Theater Grants


ICRL is soliciting proposals from theaters interested in coordinating some form of production, program, or activity that encourages audiences to understand the importance and centrality of consciousness in society and the natural world.  The specific structure of the theater’s activity – even whether it is performance-based – is left to the discretion of the proposer.  As guidance, consider the following questions:

  • Does the effort promote exploration of the nature and centrality of consciousness, recognizing people as being more than biochemical machines and encouraging greater social and ethical maturity?
  • What is the potential “reach” of the effort, i.e. how many people does it have the potential to impact, and to what extent?
  • Do you have to ability and resources to bring the effort to fruition, recognizing that ICRL expects to provide $10,000-$20,000 across a small number of efforts (on the order of 1-4)?


The belief that physical reality is independent from consciousness is a perspective hobbling inexorably into the mausoleum of failed worldviews.  Whether one considers the decades of hard, scientific evidence established by the Princeton Engineering Anomalies Research (PEAR) Laboratory, the incorporation of consciousness into quantum mechanical models, the wisdom espoused by the scientific giants who founded quantum mechanics in the first place, or simply the personal experience of nearly every single person in the world, one thing is for certain: consciousness plays a pivotal role in the establishment of physical reality.

Unfortunately, most people are not familiar with the work of PEAR.  They do not have a working knowledge of quantum mechanics, nor have they read the writings of Bohr, Pauli, Heisenberg, etc.  In the face of centuries of materialist dogma insisting that consciousness is nothing more than an aberrant illusion borne of chemical reactions, most people have little to console their intuition that their life experiences are meaningful.  Those times when they knew something that “could not be known”, it was not just coincidence; their good intentions really did make a difference.  In short, people are more than deterministic biochemical machines.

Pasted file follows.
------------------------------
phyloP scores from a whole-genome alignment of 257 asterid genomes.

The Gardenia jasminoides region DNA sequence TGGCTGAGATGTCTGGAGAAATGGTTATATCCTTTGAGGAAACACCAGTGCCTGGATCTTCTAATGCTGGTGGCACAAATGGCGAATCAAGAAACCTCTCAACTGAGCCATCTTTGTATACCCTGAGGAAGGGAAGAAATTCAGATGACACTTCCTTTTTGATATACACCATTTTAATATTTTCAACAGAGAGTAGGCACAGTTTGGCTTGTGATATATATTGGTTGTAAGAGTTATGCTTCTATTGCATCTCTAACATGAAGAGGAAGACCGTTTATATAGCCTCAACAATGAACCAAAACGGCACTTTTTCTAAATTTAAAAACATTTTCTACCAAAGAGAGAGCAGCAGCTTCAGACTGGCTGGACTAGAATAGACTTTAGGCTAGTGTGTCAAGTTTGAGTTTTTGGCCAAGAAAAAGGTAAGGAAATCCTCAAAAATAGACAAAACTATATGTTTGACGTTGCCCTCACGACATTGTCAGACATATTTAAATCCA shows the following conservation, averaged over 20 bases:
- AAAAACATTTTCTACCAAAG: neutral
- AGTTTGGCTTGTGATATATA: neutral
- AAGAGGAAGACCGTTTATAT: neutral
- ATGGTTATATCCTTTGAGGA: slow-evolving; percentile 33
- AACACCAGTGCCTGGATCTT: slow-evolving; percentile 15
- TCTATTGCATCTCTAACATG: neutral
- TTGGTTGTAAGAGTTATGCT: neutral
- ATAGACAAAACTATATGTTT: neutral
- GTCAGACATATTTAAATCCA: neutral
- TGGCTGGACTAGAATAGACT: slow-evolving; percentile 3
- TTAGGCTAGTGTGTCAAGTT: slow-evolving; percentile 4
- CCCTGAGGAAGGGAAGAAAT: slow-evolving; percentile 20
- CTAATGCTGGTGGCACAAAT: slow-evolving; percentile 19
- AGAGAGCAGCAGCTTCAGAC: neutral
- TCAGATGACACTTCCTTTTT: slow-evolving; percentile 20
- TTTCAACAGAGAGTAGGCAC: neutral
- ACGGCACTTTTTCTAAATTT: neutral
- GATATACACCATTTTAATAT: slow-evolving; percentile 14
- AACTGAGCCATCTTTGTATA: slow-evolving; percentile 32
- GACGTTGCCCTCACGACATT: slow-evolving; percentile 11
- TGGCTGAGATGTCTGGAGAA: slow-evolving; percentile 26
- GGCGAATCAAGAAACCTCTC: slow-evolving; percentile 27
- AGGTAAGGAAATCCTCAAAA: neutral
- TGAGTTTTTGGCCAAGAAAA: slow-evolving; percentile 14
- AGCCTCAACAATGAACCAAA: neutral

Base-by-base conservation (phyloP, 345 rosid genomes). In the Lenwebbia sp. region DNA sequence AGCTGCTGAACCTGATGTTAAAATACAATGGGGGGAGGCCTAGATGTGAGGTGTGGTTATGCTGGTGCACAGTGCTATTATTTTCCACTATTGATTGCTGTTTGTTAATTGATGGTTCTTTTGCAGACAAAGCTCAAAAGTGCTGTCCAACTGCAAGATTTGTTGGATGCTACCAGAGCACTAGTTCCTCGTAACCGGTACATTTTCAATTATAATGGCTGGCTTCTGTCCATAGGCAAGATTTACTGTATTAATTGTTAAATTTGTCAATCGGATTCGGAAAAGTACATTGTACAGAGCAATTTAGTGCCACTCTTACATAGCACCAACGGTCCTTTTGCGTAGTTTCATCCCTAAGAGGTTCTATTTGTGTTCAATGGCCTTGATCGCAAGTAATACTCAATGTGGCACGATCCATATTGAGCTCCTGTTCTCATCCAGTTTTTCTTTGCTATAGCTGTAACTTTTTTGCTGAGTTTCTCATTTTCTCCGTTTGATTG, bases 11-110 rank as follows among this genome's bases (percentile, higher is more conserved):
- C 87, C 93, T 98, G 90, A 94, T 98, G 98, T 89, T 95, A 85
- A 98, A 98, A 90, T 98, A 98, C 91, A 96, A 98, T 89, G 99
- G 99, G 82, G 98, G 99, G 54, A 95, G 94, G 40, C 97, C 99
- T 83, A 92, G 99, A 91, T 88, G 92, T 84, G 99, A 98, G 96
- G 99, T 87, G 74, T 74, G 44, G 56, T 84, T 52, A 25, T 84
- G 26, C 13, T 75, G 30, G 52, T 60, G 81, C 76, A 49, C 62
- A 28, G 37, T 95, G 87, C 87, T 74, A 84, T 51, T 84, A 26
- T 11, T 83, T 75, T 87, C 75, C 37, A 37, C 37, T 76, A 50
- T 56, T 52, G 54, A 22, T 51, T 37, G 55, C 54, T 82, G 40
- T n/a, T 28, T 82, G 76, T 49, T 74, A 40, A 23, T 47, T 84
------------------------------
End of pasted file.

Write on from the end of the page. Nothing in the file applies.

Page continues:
Why Theater?

ICRL seeks to reach people in a personal and meaningful way.  We want them to know that their experiences are not only reasonable, but scientifically validated.  And above all, we want to change culture such that these topics are as acceptable to explore as any other aspect of human experience.

We believe that people’s perspectives change because of local, face-to-face interactions.  Our horizons expand because of the experiences we share with friends, and the new ideas and perspectives that challenge the status quo.  As someone who brings new ideas to the community around them through performance, this is where you come in.

Program Specifics

We are looking to partner with theaters to establish programs that have the capability of raising and exploring the topic of consciousness within their communities.  If you are willing to take these topics out of the shadows and share them with audiences, to give individuals the encouragement to recognize that their own consciousness is neither a fluke nor irrelevant, that their thoughts and perspectives really do make a difference in the world, then we want to support you.